Book critics have ethics. I review for The Boston Globe, People and Dame Magazine, and I never review anyone I know, or anyone who is a relative of a friend, or even anyone who shares my editor or my agent. You've got to be pure here! To be critical, you can't let your feelings about how someone really is a great cook or a good friend who loaned you money when you most needed it or held your hand during a horrific crisis get in the way of how you look at a book.
However, this is my blog, and with full disclosure, I really want to talk about the books of people I know. This one, Broken Colors, is by Michele Zackheim, who just happens to be the sister of my friend Victoria Zackheim, who edited the Today Show favorite anthology THE OTHER WOMAN and the upcoming FOR KEEPS (I have an essay in that one, too, though it's a reprint from a Salon piece I did.)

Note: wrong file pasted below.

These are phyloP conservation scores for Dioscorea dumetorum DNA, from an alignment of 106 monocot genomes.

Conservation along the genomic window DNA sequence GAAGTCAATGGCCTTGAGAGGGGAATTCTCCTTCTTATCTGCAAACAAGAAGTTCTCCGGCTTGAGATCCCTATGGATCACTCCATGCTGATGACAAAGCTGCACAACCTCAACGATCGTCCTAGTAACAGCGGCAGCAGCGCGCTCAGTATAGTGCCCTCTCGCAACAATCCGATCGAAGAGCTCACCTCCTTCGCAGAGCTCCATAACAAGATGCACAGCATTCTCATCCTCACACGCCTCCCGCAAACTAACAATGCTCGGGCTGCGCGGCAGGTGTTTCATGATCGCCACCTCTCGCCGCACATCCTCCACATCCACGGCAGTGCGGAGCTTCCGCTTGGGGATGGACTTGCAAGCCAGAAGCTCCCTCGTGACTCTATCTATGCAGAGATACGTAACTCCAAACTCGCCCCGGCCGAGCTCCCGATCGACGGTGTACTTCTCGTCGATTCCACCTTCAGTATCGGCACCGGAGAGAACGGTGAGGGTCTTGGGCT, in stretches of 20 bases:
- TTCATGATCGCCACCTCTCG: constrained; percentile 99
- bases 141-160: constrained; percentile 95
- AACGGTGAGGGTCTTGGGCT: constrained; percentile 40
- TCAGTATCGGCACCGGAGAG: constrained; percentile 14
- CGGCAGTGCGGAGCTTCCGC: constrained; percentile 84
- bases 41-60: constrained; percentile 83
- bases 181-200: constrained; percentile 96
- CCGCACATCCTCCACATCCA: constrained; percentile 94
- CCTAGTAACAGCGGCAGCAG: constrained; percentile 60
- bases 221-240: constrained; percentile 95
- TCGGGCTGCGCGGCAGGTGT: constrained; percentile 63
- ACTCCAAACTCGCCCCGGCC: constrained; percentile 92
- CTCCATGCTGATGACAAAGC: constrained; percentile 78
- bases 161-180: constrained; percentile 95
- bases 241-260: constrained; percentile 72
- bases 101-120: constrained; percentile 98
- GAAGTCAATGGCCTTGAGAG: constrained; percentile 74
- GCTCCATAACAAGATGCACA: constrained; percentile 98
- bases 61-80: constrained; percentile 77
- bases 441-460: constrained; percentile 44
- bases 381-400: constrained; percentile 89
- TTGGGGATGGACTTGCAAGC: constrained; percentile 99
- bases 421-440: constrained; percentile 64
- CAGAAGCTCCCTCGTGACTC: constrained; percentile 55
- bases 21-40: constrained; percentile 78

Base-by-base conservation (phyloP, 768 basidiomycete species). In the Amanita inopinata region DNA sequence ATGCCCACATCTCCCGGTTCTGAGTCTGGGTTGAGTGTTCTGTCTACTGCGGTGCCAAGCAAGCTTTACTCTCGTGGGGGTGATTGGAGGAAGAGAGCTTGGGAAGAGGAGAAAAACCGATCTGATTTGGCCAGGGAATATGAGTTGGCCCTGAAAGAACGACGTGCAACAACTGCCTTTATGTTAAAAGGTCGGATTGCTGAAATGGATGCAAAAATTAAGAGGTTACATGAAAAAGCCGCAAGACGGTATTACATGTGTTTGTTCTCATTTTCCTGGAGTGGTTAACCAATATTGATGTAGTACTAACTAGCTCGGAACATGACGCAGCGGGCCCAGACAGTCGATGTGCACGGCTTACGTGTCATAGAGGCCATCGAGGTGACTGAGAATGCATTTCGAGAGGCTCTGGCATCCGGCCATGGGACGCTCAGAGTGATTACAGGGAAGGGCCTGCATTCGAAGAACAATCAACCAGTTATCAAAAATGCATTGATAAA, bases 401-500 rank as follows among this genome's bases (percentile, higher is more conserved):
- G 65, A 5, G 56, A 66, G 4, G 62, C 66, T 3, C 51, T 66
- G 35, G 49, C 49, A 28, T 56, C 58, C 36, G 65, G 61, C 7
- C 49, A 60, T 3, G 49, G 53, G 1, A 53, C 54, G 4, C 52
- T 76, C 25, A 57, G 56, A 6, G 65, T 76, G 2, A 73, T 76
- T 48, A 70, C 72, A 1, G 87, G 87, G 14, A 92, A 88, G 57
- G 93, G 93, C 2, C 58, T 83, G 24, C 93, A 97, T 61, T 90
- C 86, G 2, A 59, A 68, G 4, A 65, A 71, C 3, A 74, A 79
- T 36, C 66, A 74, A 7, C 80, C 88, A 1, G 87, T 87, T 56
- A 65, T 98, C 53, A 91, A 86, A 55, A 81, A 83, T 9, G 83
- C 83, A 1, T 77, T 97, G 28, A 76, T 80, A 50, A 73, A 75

Library Journal calls Broken Colors "comic and wise," and Booklist says it's absolutely haunting. Vanessa Redgrave (!!!!) loved it. I say it's a strong, mesmerizing portrait of what it means to be an artist (and that includes being the artist of your own life), what it costs to confront the past and what it takes to recast your future. Truly, it's a great read--and it has the most amazingly beautiful, light-dappled cover I have ever seen.